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Adopting a CSD/CSS Culture

Ensuring that the organization's culture is conducive to change is a basic requirement to successfully implement CSD/CSS.


Context sensitive design is a top down initiative. Where it has been successfully implemented throughout an organization, success can be attributed to leadership at the top of the organization. In Maryland, considered the originator of CSD/CSS, cultural change began with the Governor and was transferred to the DOT and State Highway Administration through the Director, Parker Williams. Similarly, in Utah, the Director of UDOT, Tom Warne, and in Kentucky, the Secretary of the Transportation Cabinet, James Codell, shared the vision and were thus able to translate that vision to staff and effect the necessary culture change.


The importance of having a culture conducive to CSD/CSS cannot be overstated. Culture is the sum of how employees in an organization expect to be treated, what they value, and how they conduct their business. Whenever significant change is introduced, one or more of these three elements of culture must change.


Organizational cultures can be supportive and positive, that is, they can help the organization deliver effective, efficient products and services in a manner that also inspires employees. Organizational cultures can also have the opposite characterization and impact. Whether a new process or approach is used depends on whether the existing staff within an agency embraces or rejects the change. Of all of the elements necessary for successful implementation of CSD/CSS, organizational acceptance and use is the most critical. This cultural readiness is the extent to which the culture is supportive and positive about the intended change.
Leadership within most organizations will recognize that implementing CSD/CSS requires a change in their organizational culture. This culture change is still aligned with the organizational capacity issues of people, process, and structure, but it applies the adaptation of people to a new way of conducting business. Change will generally need to occur in the following areas:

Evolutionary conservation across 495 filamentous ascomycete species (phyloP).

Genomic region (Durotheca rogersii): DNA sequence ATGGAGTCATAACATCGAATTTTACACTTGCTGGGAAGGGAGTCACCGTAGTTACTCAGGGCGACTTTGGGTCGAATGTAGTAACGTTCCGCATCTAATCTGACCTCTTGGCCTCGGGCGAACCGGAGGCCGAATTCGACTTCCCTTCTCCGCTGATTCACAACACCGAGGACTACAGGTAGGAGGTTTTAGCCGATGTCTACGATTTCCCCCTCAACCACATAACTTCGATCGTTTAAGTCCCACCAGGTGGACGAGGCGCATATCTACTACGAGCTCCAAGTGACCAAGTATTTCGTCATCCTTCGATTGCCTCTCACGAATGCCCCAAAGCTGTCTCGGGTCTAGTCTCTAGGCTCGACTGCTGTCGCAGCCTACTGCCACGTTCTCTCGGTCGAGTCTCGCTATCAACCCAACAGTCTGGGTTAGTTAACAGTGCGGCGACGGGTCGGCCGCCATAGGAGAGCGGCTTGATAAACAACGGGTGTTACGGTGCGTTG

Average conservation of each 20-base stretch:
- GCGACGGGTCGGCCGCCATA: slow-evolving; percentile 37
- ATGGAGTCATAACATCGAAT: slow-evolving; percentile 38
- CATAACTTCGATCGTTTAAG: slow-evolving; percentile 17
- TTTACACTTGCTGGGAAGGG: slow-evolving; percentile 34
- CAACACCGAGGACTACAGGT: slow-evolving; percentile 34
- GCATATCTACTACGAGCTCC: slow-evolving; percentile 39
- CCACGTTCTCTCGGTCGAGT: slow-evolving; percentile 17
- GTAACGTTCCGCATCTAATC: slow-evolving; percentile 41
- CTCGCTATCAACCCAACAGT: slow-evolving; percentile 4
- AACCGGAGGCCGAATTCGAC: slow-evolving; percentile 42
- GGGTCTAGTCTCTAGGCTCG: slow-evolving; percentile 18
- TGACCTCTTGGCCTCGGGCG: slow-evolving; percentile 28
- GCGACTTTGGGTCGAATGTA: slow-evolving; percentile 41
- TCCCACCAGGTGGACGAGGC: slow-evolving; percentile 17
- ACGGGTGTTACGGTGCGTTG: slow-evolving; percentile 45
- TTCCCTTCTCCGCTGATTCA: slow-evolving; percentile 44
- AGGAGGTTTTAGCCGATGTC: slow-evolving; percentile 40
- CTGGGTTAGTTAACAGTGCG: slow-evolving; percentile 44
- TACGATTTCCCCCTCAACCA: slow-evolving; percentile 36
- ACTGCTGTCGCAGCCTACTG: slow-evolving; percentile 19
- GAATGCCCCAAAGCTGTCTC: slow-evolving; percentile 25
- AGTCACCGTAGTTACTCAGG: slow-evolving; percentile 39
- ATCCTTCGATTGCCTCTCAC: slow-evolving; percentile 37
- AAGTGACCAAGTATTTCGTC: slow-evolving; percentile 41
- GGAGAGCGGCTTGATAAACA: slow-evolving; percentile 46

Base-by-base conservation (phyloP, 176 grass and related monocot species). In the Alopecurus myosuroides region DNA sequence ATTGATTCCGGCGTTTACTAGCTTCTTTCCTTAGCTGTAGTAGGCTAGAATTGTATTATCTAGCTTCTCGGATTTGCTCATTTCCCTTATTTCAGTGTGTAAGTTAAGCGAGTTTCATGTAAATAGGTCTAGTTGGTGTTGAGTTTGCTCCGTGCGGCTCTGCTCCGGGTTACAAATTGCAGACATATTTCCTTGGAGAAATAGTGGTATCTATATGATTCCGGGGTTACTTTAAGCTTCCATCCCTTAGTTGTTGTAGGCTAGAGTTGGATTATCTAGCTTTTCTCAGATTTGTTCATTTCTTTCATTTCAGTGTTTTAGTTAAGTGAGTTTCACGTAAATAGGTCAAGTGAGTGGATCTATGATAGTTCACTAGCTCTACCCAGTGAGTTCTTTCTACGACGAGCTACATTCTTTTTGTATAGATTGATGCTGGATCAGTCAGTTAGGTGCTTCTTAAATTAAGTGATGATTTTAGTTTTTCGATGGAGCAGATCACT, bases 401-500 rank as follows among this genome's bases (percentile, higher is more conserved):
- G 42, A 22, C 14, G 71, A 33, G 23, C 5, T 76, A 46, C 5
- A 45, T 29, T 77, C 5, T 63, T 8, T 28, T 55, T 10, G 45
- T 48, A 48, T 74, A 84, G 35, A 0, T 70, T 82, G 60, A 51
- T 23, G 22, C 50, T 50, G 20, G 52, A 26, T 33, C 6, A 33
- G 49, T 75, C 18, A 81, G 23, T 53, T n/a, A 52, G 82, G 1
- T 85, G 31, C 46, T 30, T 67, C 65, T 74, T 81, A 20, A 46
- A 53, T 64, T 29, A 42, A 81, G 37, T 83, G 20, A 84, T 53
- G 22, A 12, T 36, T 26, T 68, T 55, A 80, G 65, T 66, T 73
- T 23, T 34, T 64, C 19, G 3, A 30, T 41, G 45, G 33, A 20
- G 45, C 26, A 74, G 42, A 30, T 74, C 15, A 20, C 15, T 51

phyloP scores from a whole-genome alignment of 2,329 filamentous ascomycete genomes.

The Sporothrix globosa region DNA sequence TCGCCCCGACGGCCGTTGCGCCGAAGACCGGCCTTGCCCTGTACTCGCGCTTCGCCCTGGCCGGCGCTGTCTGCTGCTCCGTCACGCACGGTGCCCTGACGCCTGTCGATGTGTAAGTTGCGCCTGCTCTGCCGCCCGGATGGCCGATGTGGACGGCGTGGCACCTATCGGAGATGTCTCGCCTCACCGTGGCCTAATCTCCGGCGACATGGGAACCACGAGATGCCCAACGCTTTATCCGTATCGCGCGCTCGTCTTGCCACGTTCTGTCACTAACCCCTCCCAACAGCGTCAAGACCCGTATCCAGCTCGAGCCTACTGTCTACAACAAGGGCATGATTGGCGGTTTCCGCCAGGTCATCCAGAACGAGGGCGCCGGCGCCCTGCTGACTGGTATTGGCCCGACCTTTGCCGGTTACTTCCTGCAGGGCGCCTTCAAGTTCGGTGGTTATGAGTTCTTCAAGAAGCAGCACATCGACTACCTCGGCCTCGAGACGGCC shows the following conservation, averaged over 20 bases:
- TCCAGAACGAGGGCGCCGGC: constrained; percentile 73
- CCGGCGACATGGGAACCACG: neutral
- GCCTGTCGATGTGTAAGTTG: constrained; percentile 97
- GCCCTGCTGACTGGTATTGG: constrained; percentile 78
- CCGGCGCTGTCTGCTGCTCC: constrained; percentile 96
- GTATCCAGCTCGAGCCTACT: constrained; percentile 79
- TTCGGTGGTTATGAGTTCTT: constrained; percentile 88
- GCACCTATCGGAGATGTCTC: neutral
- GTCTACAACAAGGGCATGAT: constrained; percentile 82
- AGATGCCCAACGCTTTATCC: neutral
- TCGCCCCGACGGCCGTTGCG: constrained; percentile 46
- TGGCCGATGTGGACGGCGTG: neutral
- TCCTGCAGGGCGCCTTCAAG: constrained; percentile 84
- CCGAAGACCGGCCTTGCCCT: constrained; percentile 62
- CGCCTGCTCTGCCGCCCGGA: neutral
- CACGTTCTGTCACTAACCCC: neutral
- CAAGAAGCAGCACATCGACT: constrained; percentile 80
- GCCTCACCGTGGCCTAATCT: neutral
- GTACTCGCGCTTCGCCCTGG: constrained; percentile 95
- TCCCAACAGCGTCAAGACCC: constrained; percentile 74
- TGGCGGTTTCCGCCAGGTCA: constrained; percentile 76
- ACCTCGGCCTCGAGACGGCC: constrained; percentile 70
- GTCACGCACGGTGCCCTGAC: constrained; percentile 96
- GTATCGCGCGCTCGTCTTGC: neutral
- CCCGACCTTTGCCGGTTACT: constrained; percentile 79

* Change in thinking
* Change in roles and responsibilities
* Change in work processes (in this case, the project development process)


Ensuring that the organization's culture is conducive to change is a basic requirement to successfully implement CSD/CSS. Among the key attributes of a conducive culture is the organization's focus on efficiently and effectively serving the customer's needs. Additionally, the organization must be driven by leaders who can articulate and inspire the need for excellence and can provide a means of moving toward the desired goal. Finally, the organization must be able to understand and analyze itself well enough to chart a course from its current approach to doing business to the new one.


"If you are a customer driven organization these concepts are logical."
Connecticut DOT staff engineer


A model CSD/CSS culture can be expressed simply as being customer focused, and environmental stewards, while retaining orientation as the efficient providers of transportation services.


Organizational-self-assessment is an important step in identifying how and where change efforts should be focused. Appendix contains a self-assessment process and tool that was used by consultants who worked with the Utah DOT in the CSD/CSS management organization efforts.




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